|Scientific Name:||Scylliogaleus quecketti Boulenger, 1902|
|Red List Category & Criteria:||Vulnerable B1ab(iii); C2a(ii) ver 3.1|
|Reviewer(s):||Musick, J.A. & Fowler, S.L. (Shark Red List Authority)|
This assessment is based on the information published in the 2005 shark status survey (Fowler et al. 2005).
The Flapnose Houndshark (Scylliogaleus quecketti) is an uncommon species, the flapnose houndshark is of low fecundity and has a very restricted distribution in inshore waters of the western Indian Ocean (South Africa: KwaZulu-Natal and Eastern Cape) which are subjected to heavy fishing pressure and potential habitat degradation.
|Previously published Red List assessments:|
|Range Description:||This species has an extremely restricted range in the Western Indian Ocean, off the east coast of South Africa (north¬eastern part of the Eastern Cape to northern KwaZulu-Natal). The Flapnose Houndshark is found close inshore at the surfline and in the intertidal (Compagno in prep. b).|
|FAO Marine Fishing Areas:|
Atlantic – southeast; Indian Ocean – western
|Range Map:||Click here to open the map viewer and explore range.|
|Current Population Trend:||Unknown|
|Habitat and Ecology:||This is a little-known and uncommon inshore demersal shark with an extremely restricted range. Less than 30 specimens recorded, including unpublished material. A live-bearing species (with presence or absence of placenta uncertain) with litter size of 2-4 (usually two or three) young and a gestation period of 9-10 months. It is unknown whether there is a year break in the reproductive cycle, but the low litter size suggests a year-long cycle and a yearly fecundity of similar numbers, 2-4 young per year (this needs further investigation). The species feeds predominantly on crustaceans, also squid (Compagno in prep. b).|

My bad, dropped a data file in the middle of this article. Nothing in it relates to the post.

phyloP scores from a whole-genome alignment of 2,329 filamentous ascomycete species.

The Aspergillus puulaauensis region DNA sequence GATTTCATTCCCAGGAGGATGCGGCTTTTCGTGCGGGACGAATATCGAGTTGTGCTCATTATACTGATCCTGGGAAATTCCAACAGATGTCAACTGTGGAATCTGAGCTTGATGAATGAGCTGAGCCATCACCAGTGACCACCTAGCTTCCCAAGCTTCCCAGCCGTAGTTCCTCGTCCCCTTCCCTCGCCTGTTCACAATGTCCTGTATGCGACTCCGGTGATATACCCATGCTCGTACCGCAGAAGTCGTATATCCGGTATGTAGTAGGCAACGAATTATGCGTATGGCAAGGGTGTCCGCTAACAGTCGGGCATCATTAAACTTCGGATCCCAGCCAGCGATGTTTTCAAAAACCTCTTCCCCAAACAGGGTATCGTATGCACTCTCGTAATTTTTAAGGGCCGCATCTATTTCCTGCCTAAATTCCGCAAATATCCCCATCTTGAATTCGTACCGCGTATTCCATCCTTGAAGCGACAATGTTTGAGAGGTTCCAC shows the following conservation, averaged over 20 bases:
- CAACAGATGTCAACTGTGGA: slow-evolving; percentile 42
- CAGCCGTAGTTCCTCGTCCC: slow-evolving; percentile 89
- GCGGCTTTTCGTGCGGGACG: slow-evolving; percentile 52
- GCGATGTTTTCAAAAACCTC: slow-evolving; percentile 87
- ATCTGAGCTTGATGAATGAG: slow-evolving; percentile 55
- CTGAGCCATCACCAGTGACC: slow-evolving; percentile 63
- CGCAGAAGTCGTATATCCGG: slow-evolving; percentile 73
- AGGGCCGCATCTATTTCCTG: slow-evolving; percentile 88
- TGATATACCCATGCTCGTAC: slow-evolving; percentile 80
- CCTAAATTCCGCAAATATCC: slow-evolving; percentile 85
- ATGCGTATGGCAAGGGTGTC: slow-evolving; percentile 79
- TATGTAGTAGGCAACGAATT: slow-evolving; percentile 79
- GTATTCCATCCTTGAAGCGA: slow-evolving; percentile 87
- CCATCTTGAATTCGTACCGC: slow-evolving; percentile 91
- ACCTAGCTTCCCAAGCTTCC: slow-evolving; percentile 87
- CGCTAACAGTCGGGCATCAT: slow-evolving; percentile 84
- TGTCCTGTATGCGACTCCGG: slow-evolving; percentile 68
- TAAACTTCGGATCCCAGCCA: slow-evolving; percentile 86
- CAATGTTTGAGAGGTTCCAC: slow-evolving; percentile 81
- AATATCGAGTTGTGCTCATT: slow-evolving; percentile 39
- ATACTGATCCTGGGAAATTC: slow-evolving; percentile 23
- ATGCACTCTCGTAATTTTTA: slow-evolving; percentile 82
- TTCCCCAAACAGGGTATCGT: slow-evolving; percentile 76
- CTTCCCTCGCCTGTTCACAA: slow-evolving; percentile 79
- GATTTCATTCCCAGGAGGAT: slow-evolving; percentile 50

|Major Threat(s):||The Flapnose Houndshark occurs in inshore waters that are subjected to heavy commercial and sports hook-and-line fisheries. Small numbers have been taken in directed inshore fisheries for small sharks and the species has been sporadically utilised for its flesh recently in southern KwaZulu-Natal. No fisheries statistics are available on catches. It may also be a possible bycatch of inshore fisheries, but details are lacking. The species is caught by sports surf anglers and possibly recreational boat anglers. Increased fishing pressure in its limited environment suggests that the population may be vulnerable and could decline. Loss of habitat as a result of development and pollution along the coast of KwaZulu-Natal (where there is extensive coastal development) and the Eastern Cape during the last few decades may also be a threat.|
|Citation:||Compagno, L.J.V. 2005. Scylliogaleus quecketti. The IUCN Red List of Threatened Species 2005: e.T39360A10215949.Downloaded on 25 May 2018.|
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